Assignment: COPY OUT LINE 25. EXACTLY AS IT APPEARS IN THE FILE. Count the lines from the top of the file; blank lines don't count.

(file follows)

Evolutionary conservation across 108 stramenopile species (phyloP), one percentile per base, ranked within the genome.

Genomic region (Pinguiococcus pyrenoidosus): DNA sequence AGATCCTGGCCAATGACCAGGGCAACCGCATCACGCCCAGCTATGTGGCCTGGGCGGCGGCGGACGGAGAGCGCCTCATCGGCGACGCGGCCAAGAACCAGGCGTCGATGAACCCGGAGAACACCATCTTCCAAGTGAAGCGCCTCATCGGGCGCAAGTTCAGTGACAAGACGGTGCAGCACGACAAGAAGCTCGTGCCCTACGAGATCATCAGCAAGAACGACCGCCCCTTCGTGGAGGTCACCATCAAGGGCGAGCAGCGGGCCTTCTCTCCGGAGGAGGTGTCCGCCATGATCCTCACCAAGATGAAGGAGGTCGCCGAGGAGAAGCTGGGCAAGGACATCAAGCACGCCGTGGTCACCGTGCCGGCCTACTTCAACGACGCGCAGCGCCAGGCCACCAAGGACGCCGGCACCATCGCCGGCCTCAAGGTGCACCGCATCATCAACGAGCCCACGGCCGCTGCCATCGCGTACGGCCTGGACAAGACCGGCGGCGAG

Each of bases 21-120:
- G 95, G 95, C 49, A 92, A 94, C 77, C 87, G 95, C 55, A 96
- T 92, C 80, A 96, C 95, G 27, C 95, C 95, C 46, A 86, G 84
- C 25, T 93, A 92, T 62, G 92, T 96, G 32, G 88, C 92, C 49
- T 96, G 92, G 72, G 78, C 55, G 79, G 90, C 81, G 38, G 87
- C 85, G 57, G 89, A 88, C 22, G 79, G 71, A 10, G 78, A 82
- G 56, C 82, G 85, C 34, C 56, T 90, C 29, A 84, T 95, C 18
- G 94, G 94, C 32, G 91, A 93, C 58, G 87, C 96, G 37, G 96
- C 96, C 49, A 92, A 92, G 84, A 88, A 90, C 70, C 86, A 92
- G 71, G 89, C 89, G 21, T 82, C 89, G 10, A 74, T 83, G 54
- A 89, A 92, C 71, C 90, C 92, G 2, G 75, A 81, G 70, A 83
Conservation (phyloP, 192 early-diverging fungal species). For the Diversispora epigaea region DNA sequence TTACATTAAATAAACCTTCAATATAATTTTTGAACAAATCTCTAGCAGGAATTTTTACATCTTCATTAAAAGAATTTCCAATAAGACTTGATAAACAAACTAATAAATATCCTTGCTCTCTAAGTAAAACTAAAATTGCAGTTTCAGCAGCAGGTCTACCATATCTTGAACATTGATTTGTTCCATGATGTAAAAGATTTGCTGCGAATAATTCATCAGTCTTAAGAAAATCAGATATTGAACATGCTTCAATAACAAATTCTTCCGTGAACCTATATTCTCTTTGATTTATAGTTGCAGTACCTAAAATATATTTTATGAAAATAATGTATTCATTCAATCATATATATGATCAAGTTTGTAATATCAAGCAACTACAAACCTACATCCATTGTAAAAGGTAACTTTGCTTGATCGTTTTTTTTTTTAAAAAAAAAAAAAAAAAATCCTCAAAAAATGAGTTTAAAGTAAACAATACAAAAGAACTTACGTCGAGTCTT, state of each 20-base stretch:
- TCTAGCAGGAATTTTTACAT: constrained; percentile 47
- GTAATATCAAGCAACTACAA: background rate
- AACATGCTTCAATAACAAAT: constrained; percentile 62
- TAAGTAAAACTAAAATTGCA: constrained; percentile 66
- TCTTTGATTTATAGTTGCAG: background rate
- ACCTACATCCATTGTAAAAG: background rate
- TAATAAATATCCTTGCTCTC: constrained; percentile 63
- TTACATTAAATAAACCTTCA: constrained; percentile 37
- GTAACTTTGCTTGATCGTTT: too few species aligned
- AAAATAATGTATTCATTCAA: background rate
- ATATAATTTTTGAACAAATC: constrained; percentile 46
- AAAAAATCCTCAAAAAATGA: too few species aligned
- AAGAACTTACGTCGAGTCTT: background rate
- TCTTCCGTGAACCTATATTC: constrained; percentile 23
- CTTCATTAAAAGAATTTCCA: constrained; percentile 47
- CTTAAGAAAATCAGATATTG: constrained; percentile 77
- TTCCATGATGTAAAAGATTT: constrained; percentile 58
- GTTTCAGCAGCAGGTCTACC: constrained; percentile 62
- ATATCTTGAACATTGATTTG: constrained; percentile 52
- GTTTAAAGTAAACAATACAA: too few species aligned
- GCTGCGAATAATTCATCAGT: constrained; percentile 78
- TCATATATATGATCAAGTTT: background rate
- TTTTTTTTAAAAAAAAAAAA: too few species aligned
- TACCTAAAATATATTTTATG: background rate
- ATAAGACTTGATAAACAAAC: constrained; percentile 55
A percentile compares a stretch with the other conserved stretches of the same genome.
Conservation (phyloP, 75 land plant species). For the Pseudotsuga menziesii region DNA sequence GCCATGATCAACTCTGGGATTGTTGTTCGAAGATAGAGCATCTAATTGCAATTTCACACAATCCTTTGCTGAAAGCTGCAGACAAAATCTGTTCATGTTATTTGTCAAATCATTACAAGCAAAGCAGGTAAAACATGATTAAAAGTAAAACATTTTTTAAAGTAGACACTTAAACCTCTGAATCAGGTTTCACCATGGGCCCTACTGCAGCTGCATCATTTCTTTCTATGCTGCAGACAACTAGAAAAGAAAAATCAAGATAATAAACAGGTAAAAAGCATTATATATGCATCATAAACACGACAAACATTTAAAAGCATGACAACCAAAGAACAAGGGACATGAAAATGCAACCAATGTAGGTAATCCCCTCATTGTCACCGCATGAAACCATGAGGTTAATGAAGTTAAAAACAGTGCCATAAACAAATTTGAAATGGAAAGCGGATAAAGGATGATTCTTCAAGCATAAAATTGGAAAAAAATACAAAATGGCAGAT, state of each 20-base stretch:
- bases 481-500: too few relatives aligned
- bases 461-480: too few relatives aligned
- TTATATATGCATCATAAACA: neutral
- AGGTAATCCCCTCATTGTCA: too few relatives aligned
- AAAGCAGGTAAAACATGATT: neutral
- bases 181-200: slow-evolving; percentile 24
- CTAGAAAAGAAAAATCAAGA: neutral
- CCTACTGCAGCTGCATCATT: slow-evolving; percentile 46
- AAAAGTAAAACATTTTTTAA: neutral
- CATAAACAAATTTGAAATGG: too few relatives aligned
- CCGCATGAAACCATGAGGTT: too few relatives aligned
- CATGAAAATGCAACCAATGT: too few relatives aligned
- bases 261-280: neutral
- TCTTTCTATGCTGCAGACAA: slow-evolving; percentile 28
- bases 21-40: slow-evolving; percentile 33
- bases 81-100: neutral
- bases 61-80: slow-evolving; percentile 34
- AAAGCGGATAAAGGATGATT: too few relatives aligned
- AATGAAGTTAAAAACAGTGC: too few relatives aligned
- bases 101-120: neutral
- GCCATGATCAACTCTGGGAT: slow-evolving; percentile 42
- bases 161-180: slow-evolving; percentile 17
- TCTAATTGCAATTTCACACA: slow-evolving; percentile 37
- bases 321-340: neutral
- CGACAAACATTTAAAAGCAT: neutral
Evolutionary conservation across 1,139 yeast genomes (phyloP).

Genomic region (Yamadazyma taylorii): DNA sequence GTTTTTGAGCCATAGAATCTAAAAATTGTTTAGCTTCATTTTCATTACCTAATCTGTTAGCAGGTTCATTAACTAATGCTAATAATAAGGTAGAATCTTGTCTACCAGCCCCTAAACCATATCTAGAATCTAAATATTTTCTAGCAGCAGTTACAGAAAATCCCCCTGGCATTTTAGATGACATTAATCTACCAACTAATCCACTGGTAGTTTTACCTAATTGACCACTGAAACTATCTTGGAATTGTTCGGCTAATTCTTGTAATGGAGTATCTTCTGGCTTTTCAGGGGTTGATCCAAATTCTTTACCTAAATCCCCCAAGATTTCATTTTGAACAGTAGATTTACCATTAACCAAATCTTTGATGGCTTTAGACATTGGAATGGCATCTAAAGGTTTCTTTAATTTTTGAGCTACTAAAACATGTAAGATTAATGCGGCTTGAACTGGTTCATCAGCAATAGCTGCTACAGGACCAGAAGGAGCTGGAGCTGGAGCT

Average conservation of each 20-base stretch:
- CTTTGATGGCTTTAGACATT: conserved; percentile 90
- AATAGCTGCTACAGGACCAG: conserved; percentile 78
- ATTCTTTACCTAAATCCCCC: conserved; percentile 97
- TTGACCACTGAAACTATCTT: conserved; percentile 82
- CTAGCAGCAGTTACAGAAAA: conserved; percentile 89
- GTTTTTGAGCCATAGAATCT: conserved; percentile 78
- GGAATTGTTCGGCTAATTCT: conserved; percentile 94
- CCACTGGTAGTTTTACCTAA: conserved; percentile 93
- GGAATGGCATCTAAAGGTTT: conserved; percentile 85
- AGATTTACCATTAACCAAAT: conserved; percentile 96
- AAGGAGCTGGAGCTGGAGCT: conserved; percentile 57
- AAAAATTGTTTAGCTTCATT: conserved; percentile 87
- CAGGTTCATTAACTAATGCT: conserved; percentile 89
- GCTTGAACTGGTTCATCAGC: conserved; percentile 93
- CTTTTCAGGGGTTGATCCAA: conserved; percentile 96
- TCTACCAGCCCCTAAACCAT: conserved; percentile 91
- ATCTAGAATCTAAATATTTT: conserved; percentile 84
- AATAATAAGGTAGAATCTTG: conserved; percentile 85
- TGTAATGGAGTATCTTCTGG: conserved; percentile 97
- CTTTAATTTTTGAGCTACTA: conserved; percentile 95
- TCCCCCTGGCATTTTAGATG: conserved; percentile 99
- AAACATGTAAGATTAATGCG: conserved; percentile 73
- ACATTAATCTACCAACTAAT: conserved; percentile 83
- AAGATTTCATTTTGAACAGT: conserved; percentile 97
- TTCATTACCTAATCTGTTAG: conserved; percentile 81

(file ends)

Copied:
- ATATAATTTTTGAACAAATC: constrained; percentile 46